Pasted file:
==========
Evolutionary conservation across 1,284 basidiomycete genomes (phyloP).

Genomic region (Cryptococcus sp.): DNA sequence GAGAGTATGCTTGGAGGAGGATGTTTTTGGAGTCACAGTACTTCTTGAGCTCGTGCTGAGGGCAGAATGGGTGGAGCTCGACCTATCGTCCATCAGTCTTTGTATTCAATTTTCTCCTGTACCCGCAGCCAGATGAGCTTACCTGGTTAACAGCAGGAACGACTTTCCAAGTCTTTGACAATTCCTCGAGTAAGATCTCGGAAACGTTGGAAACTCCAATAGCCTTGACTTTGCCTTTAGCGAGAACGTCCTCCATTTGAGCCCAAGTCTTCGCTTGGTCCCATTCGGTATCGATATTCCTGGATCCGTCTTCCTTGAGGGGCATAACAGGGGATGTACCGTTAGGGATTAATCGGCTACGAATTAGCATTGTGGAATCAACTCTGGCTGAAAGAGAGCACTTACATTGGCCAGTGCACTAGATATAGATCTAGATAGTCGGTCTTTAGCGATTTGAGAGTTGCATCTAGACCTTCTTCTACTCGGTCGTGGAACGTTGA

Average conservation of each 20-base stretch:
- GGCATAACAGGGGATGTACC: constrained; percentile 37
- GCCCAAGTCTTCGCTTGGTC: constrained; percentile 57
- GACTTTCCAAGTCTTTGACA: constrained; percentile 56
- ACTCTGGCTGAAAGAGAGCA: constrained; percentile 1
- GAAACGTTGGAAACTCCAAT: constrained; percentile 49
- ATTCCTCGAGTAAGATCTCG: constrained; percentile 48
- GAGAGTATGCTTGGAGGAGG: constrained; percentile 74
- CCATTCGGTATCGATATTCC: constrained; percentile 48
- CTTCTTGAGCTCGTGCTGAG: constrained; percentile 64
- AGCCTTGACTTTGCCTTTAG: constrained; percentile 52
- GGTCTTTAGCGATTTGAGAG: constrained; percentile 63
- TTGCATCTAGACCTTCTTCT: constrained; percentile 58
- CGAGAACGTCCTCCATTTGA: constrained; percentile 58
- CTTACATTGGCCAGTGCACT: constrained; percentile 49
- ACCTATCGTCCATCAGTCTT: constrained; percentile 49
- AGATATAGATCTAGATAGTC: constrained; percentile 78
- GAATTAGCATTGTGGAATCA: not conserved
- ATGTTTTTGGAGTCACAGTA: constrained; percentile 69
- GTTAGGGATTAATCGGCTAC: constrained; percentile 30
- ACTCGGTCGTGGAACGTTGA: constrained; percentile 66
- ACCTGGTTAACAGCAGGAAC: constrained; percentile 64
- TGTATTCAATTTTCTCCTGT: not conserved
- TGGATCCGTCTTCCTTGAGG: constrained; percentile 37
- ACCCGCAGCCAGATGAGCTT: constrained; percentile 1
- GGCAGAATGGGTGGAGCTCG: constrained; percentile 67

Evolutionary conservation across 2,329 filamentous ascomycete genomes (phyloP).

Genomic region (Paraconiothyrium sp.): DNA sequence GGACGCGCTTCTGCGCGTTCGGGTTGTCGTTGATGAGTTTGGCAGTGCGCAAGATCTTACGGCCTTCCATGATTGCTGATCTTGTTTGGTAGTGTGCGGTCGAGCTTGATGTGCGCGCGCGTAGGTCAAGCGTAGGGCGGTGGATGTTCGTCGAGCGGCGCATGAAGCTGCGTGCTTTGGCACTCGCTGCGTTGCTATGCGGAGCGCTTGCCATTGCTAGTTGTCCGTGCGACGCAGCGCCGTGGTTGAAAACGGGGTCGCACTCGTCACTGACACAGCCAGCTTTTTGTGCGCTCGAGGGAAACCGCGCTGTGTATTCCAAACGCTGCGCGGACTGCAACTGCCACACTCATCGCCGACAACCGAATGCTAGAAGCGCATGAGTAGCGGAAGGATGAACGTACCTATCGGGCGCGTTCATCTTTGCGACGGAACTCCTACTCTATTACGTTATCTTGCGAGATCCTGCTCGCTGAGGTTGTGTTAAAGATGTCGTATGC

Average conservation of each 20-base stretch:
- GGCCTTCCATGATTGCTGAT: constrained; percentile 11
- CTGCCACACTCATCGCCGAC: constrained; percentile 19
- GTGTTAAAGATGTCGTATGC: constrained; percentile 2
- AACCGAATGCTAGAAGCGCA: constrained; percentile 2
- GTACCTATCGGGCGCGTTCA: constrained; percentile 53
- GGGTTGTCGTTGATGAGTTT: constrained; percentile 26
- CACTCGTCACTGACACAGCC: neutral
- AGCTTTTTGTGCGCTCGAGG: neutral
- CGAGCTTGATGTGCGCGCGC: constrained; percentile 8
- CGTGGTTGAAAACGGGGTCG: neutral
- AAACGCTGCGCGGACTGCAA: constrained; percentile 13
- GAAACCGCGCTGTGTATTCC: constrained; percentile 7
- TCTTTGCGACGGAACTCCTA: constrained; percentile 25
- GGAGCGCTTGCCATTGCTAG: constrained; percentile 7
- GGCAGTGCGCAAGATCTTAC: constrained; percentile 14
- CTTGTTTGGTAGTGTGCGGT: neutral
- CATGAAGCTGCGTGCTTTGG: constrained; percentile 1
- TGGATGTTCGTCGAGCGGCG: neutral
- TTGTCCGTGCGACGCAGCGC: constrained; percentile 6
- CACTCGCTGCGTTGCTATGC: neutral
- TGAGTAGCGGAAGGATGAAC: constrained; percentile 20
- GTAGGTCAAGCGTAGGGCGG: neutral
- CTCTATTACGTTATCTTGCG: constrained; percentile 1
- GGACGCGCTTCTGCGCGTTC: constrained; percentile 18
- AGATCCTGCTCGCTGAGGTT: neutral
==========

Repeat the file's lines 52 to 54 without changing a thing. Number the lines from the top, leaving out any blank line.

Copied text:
- TGAGTAGCGGAAGGATGAAC: constrained; percentile 20
- GTAGGTCAAGCGTAGGGCGG: neutral
- CTCTATTACGTTATCTTGCG: constrained; percentile 1